A 16-Year-Old Boy With Concerning, Recurrent Knee Problems

Zoran Rajković, MD; Dino Papeš, MD


February 05, 2019

Physical Examination and Workup

Upon examination, the patient appears to be in good condition. He is awake, alert, and in no acute distress. His vital signs show him to be afebrile, with a blood pressure of 125/75 mm Hg, a pulse of 75 beats/min, a respiratory rate of 15 breaths/min, and an oxygen saturation of 98% on room air. His skin is slightly pale but with normal skin turgor. Examination of his oral cavity shows dry mucus membranes. He has normal heart sounds. Auscultation reveals clear lungs without wheezes, rhonchi, or rales. The abdomen is soft and without tenderness, distention, masses, or hernias.

Examination of the left hip is unremarkable, with normal range of motion noted. Examination of the left knee shows swelling with positive patellar ballottement indicating the presence of an effusion. The patient is holding his knee in mild flexion. On testing the range of motion, both terminal extension and flexion cannot be tested due to pain. Physical examination tests of the meniscus and ligaments are negative.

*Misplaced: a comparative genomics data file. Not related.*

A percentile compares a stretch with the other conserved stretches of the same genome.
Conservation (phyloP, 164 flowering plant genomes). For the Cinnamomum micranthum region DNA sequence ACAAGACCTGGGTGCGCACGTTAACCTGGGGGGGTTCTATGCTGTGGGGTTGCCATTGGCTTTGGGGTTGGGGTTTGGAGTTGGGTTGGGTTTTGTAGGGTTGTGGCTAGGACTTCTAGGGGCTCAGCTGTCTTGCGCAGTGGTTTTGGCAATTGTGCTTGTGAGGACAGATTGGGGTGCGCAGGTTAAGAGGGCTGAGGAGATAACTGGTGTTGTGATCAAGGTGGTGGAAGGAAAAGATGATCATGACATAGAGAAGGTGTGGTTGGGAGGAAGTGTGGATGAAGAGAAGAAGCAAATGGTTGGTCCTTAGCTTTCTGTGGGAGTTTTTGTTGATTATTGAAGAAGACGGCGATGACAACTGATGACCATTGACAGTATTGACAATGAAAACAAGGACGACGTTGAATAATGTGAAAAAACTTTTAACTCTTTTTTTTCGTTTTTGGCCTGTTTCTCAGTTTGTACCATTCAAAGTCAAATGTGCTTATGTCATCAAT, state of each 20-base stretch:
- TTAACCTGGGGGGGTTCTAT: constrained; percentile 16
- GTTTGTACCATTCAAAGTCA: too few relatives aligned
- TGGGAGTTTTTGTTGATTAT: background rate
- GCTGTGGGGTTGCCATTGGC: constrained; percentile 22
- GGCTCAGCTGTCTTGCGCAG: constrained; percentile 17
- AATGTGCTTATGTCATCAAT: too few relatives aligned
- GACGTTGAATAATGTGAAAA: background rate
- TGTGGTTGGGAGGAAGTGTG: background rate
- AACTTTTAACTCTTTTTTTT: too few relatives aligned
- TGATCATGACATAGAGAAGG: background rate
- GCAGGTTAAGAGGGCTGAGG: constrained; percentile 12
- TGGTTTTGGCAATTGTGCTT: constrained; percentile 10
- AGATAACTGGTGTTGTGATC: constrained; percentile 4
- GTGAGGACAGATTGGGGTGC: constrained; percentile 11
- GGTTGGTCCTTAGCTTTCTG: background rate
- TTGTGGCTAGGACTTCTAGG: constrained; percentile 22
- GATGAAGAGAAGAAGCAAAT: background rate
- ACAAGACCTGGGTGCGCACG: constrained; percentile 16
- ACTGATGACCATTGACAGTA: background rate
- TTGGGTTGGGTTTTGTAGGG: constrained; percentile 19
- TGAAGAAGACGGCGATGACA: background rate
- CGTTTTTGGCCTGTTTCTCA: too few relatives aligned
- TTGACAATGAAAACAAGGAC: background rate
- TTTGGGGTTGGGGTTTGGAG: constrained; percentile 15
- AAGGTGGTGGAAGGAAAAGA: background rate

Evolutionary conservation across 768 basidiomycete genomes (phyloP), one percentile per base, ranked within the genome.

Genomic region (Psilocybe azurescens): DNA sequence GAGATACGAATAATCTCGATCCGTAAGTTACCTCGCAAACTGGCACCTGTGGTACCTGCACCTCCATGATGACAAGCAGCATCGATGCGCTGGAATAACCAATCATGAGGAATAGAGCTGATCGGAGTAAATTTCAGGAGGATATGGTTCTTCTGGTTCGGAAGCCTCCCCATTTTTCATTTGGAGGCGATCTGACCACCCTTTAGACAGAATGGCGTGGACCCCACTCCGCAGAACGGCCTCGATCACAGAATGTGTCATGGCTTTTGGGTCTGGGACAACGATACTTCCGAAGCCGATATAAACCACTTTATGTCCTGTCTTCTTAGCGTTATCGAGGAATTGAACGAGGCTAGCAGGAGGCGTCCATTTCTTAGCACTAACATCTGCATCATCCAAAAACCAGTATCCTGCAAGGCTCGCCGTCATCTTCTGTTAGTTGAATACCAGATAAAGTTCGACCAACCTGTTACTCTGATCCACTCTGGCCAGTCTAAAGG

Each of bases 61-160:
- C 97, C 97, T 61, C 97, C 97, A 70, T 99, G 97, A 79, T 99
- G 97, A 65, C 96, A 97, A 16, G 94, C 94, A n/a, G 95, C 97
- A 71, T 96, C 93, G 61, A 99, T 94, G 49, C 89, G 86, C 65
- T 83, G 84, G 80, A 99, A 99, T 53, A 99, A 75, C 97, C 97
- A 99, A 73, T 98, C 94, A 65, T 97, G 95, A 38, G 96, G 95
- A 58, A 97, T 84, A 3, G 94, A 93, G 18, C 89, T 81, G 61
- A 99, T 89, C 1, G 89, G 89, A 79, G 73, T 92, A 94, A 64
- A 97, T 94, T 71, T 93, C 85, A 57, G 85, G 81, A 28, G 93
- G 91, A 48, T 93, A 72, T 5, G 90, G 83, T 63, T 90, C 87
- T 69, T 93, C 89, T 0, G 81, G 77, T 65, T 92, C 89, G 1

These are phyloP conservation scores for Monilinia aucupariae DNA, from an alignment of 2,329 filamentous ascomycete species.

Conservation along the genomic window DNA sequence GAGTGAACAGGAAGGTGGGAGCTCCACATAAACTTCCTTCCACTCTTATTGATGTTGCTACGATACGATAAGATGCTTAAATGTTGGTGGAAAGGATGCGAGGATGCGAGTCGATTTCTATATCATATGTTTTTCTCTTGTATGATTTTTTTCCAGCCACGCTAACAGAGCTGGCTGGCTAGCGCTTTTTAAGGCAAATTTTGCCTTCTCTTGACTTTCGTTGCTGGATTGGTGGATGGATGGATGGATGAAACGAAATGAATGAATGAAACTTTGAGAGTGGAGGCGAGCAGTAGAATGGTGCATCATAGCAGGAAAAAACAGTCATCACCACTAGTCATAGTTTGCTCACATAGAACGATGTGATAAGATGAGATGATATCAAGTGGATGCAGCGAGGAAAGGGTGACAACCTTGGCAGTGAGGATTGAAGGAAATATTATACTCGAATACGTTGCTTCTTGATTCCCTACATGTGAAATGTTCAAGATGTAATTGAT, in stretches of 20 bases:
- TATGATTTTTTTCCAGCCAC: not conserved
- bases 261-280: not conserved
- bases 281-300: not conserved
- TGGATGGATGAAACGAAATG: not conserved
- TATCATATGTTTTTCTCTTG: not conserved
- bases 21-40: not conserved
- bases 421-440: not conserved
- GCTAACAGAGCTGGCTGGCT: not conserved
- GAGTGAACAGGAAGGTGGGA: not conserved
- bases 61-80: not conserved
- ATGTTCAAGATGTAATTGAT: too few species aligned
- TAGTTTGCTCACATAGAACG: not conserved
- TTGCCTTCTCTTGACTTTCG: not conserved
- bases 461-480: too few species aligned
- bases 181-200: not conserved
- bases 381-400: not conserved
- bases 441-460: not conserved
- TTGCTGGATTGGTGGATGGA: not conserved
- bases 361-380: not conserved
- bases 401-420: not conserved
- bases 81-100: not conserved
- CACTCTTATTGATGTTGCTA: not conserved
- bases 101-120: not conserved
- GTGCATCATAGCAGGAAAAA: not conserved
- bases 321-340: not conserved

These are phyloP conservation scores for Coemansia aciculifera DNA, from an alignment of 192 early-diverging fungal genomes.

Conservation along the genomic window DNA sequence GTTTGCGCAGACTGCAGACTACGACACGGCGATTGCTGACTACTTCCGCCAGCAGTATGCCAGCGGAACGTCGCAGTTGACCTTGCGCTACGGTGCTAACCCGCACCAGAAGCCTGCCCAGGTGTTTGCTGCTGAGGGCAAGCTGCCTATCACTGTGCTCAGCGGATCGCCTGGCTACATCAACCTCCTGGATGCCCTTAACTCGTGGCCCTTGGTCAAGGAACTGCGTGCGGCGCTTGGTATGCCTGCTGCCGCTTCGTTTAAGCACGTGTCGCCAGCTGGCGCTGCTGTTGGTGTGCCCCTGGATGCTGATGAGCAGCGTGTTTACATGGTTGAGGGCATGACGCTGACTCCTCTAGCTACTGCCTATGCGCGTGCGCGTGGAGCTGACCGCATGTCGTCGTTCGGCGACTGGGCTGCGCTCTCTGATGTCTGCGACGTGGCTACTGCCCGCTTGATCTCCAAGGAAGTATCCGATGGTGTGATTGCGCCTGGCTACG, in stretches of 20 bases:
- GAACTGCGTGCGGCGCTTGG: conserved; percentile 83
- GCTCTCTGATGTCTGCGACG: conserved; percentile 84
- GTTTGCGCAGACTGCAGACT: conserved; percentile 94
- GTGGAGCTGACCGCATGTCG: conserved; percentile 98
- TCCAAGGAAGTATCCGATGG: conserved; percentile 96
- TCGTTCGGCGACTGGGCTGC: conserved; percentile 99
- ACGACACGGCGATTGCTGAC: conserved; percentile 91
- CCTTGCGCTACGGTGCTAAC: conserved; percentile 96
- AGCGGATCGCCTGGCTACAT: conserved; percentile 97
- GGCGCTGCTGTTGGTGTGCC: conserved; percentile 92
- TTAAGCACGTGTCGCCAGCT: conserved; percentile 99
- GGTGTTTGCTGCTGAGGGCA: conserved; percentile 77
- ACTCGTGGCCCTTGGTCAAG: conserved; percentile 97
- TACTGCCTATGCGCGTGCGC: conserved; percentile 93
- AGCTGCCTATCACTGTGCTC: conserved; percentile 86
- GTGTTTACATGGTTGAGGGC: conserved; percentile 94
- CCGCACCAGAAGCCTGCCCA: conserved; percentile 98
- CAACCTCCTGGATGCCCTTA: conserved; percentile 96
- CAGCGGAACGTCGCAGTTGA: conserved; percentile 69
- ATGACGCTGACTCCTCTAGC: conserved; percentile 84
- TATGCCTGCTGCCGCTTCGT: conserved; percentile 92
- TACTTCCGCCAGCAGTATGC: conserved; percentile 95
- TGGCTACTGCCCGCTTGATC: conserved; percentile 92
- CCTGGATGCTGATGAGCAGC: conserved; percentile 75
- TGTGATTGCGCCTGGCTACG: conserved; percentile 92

The patient's workup includes a complete blood count (CBC), which is normal. In addition, x-rays of the knee are obtained. An example similar to the findings in this patient are shown in Figure 1. Arthrocentesis is also performed, yielding 30 mL of old blood. This is sent for cell count and culture, but no evidence of infection is discovered.

Figure 1.


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